Last modified on 22 April 2015, at 18:32

antœci

See also: antoeci

EnglishEdit

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EtymologyEdit

From the Latin antoecī, from the Ancient Greek ἄντοικοι (ántoikoi, dwellers opposite), from ἀντί (antí, opposite) + οἶκος (oîkos, dwelling).

PronunciationEdit

NounEdit

antœci (plural only)

  1. The inhabitants at two points on the globe that share a longitude and for which the sum of their degrees of latitude equals zero.
    • 1622, Peter Heylin, Cosmographie in Four Bookes, Containing the Chorographie and Historie of the Whole World, introduction, page 20, column 1 (published in 1674)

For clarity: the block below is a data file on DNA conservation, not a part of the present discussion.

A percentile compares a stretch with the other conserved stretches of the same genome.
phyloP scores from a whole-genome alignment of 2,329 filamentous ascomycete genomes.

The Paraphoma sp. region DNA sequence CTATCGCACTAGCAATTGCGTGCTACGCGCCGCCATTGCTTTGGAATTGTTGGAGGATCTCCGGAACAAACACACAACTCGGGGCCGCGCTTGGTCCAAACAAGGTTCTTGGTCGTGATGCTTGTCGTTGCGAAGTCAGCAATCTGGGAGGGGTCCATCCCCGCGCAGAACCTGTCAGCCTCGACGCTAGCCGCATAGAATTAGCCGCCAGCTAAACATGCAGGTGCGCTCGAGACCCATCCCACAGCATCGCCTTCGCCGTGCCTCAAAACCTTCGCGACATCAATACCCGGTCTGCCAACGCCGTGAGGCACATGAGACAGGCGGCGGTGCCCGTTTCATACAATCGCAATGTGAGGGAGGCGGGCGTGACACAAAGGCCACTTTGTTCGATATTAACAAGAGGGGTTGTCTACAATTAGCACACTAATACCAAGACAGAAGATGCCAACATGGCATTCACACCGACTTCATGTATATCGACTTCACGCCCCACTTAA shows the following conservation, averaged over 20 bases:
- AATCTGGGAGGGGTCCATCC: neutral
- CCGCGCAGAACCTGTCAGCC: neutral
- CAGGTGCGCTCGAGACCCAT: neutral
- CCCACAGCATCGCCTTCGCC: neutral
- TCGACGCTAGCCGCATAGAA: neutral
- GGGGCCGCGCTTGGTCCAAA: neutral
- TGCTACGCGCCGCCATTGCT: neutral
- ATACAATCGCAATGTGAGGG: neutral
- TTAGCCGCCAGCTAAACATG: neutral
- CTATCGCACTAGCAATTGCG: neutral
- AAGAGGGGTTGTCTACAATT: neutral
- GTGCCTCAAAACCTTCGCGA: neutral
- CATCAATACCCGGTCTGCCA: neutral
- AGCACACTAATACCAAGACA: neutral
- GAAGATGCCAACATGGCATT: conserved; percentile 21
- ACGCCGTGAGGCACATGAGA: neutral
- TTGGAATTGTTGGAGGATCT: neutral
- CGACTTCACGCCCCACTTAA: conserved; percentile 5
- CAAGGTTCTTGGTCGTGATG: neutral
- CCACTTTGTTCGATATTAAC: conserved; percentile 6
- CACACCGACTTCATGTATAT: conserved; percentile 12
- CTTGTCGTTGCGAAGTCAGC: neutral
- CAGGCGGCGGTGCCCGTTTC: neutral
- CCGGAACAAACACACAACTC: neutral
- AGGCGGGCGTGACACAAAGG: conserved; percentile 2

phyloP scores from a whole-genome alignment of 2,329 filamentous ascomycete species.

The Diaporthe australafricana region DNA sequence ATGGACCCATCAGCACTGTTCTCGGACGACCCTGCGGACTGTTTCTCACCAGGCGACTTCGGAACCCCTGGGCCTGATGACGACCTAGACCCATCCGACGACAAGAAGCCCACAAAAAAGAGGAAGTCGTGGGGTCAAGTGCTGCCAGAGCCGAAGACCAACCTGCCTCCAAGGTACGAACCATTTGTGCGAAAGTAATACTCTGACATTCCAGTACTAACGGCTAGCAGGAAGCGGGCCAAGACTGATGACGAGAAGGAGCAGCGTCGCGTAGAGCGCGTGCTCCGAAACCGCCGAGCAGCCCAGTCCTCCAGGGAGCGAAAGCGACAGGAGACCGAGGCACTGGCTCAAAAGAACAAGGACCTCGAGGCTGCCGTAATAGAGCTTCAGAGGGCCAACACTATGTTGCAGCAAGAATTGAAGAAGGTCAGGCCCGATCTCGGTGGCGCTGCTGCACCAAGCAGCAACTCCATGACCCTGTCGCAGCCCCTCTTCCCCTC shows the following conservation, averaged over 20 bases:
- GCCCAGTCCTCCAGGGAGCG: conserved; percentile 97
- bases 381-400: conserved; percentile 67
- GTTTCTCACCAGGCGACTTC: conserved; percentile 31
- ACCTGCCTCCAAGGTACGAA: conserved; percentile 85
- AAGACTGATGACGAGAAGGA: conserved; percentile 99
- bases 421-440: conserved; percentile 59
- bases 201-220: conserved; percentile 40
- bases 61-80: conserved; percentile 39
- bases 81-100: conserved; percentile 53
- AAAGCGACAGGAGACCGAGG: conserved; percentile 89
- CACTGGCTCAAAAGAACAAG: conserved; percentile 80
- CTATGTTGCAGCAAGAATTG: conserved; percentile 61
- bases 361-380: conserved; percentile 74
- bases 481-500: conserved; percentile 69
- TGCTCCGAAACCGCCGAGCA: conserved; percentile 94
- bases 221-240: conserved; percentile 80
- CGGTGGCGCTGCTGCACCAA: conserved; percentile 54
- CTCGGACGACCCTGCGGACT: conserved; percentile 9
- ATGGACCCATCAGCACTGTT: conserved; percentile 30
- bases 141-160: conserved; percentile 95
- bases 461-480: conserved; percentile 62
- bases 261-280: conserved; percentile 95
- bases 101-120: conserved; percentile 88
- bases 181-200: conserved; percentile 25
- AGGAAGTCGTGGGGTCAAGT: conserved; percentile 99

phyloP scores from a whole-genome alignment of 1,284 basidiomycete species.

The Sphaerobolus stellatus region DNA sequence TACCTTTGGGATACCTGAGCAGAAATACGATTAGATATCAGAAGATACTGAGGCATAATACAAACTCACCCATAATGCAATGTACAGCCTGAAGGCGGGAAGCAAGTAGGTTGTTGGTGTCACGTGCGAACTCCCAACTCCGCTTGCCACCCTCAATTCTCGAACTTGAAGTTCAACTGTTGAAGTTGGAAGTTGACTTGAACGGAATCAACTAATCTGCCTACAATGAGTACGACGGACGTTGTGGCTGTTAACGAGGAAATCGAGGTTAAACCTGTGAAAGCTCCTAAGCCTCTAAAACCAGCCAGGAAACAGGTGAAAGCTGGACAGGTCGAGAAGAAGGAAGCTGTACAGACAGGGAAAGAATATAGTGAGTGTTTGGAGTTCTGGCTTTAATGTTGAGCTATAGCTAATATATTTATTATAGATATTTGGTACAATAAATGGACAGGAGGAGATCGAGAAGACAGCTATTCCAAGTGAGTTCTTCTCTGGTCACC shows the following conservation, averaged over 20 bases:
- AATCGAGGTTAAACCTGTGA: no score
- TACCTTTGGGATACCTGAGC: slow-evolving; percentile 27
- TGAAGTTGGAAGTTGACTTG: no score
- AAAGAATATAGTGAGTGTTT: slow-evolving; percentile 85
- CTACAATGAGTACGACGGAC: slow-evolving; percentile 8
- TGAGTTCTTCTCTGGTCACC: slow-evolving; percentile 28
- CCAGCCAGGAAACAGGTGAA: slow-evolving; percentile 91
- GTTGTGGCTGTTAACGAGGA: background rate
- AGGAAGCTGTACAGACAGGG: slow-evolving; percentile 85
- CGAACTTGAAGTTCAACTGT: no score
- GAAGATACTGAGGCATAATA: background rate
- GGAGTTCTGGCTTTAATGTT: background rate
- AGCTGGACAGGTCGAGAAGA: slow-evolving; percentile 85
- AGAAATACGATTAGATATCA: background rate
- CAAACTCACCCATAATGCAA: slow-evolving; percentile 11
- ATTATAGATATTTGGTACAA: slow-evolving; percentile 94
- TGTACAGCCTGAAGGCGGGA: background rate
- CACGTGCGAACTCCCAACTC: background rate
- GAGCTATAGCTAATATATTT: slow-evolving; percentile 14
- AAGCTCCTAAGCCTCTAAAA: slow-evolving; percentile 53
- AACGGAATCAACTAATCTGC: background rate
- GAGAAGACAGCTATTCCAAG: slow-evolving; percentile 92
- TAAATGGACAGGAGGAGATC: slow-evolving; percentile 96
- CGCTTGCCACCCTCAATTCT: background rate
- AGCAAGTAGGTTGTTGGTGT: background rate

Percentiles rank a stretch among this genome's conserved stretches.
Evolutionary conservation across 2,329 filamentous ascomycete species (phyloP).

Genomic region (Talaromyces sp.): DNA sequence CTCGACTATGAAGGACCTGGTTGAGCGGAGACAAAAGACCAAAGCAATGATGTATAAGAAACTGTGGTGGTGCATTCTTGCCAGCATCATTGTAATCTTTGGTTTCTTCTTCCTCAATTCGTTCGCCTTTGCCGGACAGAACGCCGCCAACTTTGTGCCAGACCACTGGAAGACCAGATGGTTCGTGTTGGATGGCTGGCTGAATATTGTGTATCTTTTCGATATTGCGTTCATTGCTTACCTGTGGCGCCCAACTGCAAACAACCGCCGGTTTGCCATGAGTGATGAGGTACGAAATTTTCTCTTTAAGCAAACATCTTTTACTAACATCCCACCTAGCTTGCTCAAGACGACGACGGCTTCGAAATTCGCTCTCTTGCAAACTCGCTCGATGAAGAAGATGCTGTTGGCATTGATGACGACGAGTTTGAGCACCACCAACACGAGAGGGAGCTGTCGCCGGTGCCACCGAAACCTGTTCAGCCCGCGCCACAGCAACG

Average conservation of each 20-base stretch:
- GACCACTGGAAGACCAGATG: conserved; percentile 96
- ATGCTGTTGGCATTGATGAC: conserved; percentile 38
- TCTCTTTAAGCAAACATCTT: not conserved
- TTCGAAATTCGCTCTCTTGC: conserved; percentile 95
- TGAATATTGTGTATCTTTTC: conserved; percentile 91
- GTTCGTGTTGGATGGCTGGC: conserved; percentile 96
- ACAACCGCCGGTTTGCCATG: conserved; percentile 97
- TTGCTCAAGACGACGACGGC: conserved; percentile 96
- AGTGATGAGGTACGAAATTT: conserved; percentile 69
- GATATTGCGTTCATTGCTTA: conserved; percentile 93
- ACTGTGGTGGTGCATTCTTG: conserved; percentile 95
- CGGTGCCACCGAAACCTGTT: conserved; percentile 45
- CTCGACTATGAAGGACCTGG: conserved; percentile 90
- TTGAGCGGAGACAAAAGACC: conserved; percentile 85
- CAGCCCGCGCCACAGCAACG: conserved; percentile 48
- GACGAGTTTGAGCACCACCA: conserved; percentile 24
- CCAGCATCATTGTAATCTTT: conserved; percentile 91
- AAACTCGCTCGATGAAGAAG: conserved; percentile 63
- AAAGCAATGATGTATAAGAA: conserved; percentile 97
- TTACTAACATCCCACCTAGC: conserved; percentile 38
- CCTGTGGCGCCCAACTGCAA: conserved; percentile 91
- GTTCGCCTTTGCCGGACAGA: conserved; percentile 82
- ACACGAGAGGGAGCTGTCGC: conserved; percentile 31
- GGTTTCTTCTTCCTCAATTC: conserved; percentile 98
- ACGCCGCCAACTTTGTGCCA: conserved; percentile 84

Antœci are such as dwell under the same Meridian and the same Latitude or Parallel equally distant from the Æquator; the one northward, the other Southward; the days in both places being of a length; but the Summer of the one being the others winter.
    • 1684, Thomas Burnet, The Theory of the Earth, book 2, page 174 (1697 edition)
      Antichthones…comprehend both the Antipodes and Antœci, or all beyond the Line[.]
    • 1796, Charles Hutton, A Mathematical and Philosophical Dictionary, volume 1, page 121, column 1
      Antœci…have their noon, or midnight, or any other hour at the same time; but their seasons are contrary, being spring to the one, when it is autumn with the other.

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